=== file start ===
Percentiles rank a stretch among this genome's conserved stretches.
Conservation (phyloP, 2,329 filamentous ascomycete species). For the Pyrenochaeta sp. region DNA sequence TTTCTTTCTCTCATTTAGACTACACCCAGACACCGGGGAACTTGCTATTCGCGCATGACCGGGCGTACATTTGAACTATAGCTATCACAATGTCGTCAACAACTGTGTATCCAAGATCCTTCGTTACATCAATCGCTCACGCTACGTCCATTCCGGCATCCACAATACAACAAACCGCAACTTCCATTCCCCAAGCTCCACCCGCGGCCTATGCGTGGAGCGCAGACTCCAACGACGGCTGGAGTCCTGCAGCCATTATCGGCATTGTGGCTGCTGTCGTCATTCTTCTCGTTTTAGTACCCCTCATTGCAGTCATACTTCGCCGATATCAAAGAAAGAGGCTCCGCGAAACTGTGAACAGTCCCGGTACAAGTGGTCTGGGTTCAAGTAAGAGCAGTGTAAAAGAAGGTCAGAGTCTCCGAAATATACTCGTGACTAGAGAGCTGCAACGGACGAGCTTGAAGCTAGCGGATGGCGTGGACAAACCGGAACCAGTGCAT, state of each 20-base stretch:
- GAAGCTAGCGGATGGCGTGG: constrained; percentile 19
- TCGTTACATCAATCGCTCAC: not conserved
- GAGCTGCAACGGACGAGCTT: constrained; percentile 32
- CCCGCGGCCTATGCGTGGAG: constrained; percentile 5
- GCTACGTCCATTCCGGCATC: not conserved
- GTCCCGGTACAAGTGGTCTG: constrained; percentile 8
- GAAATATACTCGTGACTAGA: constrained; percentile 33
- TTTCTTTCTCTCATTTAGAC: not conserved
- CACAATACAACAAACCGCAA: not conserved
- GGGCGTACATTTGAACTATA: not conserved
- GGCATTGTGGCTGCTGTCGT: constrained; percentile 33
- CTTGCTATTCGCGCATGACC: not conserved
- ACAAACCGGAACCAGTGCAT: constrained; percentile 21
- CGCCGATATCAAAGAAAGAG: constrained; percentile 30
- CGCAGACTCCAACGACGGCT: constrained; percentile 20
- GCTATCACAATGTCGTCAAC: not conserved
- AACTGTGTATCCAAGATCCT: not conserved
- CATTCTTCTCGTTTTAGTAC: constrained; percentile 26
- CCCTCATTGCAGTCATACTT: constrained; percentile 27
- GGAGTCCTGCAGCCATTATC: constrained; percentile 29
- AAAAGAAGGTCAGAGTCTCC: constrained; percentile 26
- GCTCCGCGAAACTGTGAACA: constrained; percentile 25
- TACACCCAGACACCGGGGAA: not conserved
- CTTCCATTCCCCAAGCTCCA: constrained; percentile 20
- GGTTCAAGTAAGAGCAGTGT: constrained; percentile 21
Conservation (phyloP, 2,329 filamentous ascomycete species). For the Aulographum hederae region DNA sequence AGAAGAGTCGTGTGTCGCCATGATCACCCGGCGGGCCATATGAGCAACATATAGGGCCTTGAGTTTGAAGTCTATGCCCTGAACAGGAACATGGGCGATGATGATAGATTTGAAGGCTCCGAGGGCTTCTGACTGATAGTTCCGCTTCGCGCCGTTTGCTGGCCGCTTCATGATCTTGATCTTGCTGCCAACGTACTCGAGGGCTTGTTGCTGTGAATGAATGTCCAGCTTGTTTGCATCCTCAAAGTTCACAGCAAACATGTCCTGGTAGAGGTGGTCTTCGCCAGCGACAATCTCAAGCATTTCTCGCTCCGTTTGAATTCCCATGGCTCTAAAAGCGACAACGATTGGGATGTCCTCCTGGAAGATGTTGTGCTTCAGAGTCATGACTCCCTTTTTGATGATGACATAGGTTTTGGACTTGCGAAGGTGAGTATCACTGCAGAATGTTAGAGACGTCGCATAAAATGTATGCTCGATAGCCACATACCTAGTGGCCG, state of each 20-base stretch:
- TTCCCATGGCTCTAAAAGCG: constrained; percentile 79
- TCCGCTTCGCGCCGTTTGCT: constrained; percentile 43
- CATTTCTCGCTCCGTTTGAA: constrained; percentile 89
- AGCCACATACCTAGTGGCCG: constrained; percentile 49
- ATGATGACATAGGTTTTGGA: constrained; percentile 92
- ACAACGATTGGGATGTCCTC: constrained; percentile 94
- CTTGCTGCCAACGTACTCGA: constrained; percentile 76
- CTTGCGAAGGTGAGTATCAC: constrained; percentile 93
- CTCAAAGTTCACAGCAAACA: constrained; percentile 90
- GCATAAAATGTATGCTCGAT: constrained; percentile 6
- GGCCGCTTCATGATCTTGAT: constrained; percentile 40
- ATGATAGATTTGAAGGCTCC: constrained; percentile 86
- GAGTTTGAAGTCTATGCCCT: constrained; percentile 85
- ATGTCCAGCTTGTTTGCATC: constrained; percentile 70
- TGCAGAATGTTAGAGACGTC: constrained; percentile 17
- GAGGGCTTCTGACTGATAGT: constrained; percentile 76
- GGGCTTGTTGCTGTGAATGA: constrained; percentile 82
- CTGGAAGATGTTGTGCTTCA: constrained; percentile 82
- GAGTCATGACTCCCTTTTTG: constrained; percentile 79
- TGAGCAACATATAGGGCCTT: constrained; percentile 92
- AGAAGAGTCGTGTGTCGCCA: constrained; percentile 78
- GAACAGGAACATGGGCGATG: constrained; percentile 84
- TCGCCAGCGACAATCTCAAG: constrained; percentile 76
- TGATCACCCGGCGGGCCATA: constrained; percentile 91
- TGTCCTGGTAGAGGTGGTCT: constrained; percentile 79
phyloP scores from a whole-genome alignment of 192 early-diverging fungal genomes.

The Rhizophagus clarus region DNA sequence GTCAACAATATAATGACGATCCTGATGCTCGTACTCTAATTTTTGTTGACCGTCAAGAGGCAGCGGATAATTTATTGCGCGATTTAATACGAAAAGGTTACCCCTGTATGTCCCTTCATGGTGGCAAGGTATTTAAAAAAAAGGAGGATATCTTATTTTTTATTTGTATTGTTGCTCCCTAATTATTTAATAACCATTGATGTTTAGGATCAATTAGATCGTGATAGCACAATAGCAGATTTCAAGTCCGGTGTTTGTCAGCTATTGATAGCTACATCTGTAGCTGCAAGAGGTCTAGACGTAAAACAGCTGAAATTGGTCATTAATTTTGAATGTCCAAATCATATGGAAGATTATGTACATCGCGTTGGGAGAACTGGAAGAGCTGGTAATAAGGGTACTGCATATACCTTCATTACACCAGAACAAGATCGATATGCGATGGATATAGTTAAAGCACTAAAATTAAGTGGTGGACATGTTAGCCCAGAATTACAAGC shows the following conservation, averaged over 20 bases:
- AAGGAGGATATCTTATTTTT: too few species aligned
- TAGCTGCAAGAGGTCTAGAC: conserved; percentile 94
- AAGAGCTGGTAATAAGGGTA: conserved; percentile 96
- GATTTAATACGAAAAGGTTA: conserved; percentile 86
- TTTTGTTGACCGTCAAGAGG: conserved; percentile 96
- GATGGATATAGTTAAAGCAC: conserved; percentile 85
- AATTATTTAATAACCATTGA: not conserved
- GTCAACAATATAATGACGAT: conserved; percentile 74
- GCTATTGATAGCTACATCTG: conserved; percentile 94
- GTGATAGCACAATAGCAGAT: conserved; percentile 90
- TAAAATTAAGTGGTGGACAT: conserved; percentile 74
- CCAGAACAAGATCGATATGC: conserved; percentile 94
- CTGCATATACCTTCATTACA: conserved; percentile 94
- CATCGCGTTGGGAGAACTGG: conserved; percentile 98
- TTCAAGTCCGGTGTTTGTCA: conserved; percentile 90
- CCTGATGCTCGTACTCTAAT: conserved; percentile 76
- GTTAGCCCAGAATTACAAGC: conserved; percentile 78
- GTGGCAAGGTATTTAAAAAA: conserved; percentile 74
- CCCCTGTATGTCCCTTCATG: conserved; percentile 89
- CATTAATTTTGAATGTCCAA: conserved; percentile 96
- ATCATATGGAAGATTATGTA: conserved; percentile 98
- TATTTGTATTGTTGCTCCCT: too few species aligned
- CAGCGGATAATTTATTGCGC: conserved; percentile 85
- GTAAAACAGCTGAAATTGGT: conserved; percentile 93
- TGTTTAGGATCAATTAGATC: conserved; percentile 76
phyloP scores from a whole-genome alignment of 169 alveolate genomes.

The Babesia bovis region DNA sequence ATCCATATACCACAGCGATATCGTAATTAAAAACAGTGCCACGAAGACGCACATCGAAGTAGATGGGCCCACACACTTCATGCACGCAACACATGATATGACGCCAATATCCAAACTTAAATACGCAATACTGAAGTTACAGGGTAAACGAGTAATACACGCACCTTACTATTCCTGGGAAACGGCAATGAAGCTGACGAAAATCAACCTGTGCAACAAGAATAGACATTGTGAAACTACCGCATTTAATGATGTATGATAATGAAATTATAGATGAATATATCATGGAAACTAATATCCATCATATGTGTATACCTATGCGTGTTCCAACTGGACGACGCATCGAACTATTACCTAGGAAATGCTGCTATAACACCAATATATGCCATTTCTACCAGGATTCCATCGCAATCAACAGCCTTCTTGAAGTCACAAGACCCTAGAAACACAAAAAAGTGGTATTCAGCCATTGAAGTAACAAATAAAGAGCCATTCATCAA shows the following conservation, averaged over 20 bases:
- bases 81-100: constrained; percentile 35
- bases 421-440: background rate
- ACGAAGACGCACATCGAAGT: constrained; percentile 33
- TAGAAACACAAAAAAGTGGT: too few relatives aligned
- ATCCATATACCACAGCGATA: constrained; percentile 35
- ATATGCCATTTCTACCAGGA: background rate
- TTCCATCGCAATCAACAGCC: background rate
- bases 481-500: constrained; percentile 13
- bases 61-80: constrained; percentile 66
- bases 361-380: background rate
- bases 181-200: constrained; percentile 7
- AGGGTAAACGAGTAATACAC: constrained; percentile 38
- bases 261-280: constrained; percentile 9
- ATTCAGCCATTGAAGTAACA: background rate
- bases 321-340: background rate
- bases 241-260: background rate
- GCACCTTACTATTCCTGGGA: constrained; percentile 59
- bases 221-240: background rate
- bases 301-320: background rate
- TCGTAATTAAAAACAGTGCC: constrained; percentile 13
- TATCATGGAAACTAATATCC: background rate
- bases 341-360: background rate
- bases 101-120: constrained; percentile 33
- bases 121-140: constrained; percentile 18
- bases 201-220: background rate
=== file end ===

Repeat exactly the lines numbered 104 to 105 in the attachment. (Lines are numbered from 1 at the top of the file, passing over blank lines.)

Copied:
- bases 341-360: background rate
- bases 101-120: constrained; percentile 33